Whenever religious whackjobs threaten to permanently destroy my faith in humanity, I’ll try very very hard to remember triumphs of human genius (and science!) like this. Hopefully, that will keep me sane.

  9. Yoink says

    I hope it didn’t land splat on top of some poor alien.
    It’s accidents like that that start interplanetary wars.

  10. SteveC says

    truthteller: “Everyone who believes that Jesus is the Christ has been begotten of God. Our faith is the victory. God gave to us eternal life and this life is in His Son.”

    Translation: We rock, everybody else sucks.

    Truthteller, what is the point of such a post? Do you imagine that your words convince people by magic, like it’s a Harry Potter spell, or something?

  11. MTran says

    There’s an article about the brain and the experience of spirituality in the New York Times online edition for May 25th.

    A Stroke Leads a Brain Scientist to a New Spirituality: A Superhighway to Bliss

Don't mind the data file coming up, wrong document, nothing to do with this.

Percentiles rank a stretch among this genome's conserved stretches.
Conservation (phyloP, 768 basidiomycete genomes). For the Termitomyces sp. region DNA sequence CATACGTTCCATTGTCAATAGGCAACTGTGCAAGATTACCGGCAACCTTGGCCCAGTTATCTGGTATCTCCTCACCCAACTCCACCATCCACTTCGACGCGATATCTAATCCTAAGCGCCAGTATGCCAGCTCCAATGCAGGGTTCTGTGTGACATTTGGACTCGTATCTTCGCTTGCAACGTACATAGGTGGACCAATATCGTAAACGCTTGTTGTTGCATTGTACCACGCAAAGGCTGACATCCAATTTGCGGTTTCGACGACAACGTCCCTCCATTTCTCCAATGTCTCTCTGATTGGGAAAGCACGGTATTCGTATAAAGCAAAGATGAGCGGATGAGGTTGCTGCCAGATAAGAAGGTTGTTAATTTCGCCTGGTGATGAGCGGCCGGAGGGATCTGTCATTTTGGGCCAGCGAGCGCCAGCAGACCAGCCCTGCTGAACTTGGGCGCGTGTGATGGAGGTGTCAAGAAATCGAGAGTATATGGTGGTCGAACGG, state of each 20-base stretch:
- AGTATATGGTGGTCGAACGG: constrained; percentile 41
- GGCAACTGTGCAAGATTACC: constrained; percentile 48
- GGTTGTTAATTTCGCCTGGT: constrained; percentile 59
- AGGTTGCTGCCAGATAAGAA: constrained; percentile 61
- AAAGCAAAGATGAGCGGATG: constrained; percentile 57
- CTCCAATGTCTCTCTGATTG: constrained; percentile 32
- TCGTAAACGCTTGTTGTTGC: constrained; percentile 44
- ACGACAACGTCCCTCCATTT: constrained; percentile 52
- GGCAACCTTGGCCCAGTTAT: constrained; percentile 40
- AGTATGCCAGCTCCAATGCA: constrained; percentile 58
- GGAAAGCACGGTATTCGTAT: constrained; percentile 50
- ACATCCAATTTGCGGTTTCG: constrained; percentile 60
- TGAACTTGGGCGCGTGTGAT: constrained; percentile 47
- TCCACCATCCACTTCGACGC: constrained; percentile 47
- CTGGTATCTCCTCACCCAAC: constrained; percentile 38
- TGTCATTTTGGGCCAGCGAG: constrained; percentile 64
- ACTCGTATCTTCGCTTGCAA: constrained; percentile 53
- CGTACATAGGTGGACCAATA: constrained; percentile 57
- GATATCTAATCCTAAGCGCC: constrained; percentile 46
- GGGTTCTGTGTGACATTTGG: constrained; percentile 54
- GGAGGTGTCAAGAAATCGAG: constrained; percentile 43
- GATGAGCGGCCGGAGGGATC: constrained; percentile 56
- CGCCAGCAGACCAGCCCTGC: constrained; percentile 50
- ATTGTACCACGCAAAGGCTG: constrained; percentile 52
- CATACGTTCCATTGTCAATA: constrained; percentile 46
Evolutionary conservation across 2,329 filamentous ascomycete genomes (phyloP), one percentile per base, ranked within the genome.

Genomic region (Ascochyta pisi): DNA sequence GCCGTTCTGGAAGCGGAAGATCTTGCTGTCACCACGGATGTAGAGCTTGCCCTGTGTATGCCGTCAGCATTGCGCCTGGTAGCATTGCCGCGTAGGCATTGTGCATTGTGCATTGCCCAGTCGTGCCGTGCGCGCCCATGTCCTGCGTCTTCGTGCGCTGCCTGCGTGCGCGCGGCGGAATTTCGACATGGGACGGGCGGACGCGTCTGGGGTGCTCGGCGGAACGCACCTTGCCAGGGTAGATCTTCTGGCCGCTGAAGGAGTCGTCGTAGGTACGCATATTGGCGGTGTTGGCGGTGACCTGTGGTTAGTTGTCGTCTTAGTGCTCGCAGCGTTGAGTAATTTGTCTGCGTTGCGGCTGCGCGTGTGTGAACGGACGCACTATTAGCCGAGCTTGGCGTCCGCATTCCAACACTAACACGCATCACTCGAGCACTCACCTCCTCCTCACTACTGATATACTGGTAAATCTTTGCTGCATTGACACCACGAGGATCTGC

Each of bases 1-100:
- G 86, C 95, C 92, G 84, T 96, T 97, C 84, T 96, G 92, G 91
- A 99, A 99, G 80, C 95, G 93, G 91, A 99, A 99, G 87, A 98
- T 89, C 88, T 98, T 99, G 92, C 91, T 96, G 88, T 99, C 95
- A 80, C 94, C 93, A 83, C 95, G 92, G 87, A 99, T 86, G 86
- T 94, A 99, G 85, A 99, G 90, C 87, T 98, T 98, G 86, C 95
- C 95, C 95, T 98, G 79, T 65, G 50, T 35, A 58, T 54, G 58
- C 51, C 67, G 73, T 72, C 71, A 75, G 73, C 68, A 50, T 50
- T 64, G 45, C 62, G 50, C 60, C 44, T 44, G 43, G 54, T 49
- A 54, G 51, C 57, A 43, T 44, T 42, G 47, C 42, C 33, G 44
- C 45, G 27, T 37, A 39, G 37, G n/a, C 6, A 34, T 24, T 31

Regarding neuroscientist Jill Bolte Taylor’s experience of “Nirvana” during –and after– a stroke that effected the left lobe of her brain.

    According to the article:

    Religious ecstatics who claim to see angels have asked her to appear on their radio and television programs.

    She has declined these offers. Although her father is an Episcopal minister and she was raised in his church, she cannot be counted among the traditionally faithful. “Religion is a story that the left brain tells the right brain,” she said.

    Stroke of Spirituality

  12. themadlolscientist says

    I got a tremendous kick out of the way everyone went a little nuts and cheered every announcement the communications guy made as Phoenix was landing.

    Do you imagine that your words convince people by magic, like it’s a Harry Potter spell, or something?